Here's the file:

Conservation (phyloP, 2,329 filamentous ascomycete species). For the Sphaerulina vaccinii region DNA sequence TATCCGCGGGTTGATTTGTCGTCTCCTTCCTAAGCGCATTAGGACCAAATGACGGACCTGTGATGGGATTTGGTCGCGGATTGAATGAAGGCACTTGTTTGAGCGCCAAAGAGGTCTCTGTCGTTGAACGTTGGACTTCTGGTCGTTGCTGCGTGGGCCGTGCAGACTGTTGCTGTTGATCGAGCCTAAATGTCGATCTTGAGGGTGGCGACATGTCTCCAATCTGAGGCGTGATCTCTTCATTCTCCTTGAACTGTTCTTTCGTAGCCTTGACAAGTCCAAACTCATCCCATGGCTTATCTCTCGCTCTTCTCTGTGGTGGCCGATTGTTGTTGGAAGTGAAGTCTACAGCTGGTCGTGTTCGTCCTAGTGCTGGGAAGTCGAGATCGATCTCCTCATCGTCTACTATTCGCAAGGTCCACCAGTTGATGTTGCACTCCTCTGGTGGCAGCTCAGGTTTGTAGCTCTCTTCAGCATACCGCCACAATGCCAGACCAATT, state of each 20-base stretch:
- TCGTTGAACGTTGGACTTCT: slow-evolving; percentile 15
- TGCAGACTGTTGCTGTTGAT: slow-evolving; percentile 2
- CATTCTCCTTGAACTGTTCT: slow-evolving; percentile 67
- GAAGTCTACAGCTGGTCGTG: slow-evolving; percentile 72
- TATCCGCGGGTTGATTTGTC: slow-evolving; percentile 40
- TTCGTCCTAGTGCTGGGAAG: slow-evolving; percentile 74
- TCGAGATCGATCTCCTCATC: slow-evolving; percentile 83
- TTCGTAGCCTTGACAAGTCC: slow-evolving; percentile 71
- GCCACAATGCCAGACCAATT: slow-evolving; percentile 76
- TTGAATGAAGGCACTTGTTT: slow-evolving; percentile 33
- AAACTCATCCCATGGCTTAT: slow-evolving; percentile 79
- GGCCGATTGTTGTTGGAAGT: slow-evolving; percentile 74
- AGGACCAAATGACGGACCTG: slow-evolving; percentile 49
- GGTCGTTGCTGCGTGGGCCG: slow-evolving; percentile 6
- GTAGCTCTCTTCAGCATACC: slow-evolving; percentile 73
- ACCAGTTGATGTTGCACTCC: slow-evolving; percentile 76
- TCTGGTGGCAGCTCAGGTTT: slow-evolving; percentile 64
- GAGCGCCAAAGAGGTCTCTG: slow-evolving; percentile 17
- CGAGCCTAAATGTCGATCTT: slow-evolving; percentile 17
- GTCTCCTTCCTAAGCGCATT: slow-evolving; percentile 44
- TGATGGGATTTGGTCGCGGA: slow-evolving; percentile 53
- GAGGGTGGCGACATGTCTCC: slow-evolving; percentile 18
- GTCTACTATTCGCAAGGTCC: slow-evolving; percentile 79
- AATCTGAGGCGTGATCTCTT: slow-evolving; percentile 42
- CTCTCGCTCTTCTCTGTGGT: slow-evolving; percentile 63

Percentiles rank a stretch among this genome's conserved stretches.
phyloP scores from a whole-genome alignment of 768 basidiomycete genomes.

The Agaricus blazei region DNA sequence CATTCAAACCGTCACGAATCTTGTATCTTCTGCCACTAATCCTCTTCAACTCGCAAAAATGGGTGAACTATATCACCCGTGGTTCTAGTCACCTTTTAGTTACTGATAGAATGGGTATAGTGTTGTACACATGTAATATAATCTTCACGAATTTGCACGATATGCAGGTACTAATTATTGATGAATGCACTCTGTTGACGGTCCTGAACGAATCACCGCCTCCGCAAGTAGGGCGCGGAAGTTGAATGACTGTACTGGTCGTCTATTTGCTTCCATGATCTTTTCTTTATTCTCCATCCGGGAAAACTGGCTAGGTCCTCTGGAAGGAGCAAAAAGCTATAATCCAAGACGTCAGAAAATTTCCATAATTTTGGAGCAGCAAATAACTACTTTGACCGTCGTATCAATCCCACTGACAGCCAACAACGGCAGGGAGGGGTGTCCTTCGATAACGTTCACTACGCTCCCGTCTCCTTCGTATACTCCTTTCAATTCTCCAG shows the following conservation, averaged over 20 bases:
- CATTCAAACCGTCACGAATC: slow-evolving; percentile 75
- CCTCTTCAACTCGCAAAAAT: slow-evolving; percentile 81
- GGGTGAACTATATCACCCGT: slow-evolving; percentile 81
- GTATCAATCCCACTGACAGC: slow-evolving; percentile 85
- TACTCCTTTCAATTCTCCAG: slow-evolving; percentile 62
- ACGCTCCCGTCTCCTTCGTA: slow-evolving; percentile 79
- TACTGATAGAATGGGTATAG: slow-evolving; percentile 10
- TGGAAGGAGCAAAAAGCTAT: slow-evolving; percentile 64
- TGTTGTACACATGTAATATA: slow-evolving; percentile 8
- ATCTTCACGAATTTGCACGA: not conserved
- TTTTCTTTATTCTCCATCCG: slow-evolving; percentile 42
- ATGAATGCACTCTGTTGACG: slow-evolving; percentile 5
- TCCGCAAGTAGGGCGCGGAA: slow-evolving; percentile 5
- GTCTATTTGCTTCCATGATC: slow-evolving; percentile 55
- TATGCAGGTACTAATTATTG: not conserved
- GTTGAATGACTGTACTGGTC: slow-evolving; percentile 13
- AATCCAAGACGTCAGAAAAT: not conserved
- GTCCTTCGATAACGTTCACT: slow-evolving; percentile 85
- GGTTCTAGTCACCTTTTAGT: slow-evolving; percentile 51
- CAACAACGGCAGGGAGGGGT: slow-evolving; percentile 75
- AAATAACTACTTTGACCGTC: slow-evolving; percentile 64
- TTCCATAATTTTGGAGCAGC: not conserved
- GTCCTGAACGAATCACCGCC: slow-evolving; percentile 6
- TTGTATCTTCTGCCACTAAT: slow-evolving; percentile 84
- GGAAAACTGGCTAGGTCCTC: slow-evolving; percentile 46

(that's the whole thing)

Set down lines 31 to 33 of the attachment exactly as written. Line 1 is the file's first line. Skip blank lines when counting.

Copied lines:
- CCTCTTCAACTCGCAAAAAT: slow-evolving; percentile 81
- GGGTGAACTATATCACCCGT: slow-evolving; percentile 81
- GTATCAATCCCACTGACAGC: slow-evolving; percentile 85